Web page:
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Massimo Rosselli – In Loving Memory

Massimo Rosselli

On the night of December 26th, Massimo Rosselli passed away without warning at the age of 73. With his death, psychosynthesis has lost a great teacher, one who had been carrying on the legacy of Roberto Assagioli, together with Piero Ferrucci for over 40 years.

After the initial shock, what remains is my deep grief at this tragic loss. While I reflect on our work together, the funeral service is taking place in the beautiful church of San Miniato al Monte, perched high over Florence.

For me, Massimo has always been deeply connected with psychosynthesis – he lived and breathed psychosynthesis.

From our very first meeting on Easter in 1991, when he opened Assagioli’s office for me so that I could study the precious written materials kept in the villa on Via San Domenico 16, he always made me feel genuinely welcome.

Then came his phone call in 1997 asking our Circadian Institute to join a planned Europe-wide organization devoted to spreading word of psychosynthesis, to giving it a voice within the circle of all the other great psychotherapy methods. It was to take on a higher profile and greater political weight (for example in the EAP in Vienna).

From that moment on, we were in regular contact, and for over 20 years we were colleagues in EFPP (European Federation for Psychosynthesis Psychotherapy) and several years members of the board.

I was witness to Massimo’s commitment and his tireless efforts (his wife, Susie, told us that he worked many nights on putting together programs and guidelines) to secure for psychosynthesis the place it deserves as the most effective and spiritual form of transpersonal therapy.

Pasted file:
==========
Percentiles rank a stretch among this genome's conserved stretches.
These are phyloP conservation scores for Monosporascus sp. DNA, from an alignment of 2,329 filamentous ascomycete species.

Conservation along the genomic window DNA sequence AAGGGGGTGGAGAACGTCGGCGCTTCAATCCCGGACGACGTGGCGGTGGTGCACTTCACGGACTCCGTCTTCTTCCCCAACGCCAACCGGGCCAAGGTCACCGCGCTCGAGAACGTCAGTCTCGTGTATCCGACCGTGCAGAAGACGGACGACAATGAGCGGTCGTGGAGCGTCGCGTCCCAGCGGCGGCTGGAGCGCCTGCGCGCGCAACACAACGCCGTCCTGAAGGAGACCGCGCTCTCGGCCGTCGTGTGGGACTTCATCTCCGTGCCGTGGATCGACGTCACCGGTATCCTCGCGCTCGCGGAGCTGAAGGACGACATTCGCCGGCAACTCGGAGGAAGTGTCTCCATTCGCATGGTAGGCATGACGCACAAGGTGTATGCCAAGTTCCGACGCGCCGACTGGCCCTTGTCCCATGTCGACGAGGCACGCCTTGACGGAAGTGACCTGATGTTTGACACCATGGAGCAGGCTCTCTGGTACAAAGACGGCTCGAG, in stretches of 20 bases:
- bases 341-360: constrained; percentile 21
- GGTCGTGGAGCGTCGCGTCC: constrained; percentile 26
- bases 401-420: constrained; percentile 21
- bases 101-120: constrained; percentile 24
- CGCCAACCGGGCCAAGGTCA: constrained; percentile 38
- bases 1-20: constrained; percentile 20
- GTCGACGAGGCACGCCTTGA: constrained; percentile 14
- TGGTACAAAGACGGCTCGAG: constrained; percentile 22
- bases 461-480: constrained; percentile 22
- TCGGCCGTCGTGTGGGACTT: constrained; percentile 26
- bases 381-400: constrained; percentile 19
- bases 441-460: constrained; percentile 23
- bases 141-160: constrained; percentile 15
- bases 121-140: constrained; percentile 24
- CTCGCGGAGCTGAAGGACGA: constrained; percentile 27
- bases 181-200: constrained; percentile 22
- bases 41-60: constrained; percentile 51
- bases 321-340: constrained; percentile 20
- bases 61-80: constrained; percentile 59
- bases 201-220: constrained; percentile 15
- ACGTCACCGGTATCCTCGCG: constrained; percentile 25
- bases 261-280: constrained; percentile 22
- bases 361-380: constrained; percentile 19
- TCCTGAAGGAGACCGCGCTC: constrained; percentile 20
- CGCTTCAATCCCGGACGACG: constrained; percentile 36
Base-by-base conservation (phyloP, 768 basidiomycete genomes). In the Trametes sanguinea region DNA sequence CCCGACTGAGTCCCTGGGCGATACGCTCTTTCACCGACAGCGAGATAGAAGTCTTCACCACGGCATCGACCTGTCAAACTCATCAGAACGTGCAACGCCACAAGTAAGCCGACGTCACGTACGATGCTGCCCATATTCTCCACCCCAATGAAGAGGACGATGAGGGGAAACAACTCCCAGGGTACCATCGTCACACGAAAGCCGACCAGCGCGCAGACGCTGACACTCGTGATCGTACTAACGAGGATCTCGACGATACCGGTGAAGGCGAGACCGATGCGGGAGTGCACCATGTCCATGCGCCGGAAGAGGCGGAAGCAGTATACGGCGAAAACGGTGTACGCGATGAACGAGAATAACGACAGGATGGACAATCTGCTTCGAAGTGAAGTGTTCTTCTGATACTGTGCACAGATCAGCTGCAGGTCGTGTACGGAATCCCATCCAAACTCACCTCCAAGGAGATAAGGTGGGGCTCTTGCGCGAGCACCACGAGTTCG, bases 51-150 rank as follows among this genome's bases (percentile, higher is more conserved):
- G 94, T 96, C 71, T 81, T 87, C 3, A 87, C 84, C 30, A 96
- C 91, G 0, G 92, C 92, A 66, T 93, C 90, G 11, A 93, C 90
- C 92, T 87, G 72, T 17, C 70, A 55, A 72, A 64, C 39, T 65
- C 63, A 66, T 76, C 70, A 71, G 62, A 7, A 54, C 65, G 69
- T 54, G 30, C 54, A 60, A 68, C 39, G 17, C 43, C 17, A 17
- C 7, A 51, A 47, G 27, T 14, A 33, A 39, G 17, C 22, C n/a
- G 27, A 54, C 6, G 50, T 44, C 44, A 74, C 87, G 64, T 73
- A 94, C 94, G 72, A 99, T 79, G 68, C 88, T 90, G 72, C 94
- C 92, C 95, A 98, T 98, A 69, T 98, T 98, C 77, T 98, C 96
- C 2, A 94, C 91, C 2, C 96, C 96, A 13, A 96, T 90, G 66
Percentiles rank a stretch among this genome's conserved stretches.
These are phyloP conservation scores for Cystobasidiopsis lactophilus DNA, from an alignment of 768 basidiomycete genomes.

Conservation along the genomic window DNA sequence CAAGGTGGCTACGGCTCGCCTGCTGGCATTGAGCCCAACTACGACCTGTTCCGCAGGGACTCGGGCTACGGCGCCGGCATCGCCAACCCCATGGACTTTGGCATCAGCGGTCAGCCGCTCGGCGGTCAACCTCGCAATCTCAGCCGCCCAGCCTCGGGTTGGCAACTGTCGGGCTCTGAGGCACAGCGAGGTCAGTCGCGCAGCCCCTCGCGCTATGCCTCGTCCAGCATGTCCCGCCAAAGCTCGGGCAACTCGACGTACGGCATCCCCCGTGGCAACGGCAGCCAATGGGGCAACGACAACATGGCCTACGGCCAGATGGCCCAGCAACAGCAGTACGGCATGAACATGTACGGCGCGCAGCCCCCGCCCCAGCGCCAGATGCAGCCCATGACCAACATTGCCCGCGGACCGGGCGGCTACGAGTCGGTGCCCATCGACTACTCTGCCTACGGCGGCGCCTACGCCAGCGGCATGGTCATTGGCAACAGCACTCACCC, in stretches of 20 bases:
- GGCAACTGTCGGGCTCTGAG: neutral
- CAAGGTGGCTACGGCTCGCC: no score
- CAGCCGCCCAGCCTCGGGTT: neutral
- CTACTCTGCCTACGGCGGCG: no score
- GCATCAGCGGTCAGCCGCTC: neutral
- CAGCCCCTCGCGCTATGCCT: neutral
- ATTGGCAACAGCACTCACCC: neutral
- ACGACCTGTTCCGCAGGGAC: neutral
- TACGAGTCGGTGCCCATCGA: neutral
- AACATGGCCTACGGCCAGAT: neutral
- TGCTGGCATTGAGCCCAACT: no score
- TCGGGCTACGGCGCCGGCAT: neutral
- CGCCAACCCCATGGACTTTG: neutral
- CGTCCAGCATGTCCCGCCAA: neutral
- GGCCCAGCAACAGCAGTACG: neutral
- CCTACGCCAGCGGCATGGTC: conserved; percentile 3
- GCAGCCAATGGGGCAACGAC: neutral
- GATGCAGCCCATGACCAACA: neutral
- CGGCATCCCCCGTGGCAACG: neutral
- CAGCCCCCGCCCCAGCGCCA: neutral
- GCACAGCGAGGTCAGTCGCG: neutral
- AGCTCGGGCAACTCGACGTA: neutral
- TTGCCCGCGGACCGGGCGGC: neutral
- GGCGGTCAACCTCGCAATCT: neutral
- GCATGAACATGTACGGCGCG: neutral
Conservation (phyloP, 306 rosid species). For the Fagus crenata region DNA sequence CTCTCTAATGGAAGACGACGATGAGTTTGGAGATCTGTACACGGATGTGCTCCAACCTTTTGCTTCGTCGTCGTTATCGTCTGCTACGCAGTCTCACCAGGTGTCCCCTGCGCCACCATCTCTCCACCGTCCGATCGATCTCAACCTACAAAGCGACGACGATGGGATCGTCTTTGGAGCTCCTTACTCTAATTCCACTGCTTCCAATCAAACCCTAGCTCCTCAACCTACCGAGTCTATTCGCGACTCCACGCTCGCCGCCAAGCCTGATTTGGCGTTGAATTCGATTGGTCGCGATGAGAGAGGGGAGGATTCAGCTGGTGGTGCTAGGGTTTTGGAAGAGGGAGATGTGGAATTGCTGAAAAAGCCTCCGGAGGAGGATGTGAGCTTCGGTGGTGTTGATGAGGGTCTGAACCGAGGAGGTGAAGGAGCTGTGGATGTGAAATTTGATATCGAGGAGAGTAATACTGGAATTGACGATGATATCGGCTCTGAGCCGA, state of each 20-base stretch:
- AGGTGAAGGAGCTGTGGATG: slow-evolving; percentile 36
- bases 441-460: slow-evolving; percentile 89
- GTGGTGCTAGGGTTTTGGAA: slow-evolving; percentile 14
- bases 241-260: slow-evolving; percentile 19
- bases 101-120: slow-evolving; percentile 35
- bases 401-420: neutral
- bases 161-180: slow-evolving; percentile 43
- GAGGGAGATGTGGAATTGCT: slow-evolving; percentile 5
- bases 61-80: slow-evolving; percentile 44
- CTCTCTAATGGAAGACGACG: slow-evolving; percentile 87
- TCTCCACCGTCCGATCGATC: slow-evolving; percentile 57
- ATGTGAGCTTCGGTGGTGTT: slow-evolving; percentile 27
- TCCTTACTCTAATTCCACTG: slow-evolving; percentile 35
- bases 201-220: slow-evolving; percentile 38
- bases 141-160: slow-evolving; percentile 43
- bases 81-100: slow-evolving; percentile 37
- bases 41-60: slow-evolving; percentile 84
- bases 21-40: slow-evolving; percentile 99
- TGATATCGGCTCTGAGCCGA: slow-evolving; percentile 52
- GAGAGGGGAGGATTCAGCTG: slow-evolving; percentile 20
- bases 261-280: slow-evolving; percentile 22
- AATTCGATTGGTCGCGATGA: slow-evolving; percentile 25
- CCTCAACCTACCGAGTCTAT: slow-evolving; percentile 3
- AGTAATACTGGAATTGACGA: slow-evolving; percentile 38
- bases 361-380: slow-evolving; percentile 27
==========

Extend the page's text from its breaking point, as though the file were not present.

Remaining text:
Massimo worked hard to keep the schools together. With great humility, never insisting on his personal expertise or professional status (as professor, physician, psychiatrist, clinical psychologist and psychotherapist), he lovingly and non-judgmentally united us all behind a common cause, always showing the greatest of respect for the work of his colleagues.

With his warm, humorous presence, he also made our board of directors feel like a close-knit family.

When we convened in London in 2014 to search for a new vision for the EFPP and decided to make working toward peace our agenda, he was just the right chairman to launch this program.

The wonderful, healing Peace Summer School this summer was a highlight and once again demonstrated Massimo’s outstanding qualities to us all. (We will cherish the above photo forever.)

At noon on the day before his death, he sent us a beautiful short film of people all over the world singing and playing John Lennon’s “Imagine – Playing for Change, Song around the World”.

Death is almost always untimely – Massimo still had so many projects and plans. We are left behind to carry on, bereft and saddened.

What a great loss for the psychosynthesis community!

We have lost more than a colleague. We have lost an esteemed role model.

Kristina Brode

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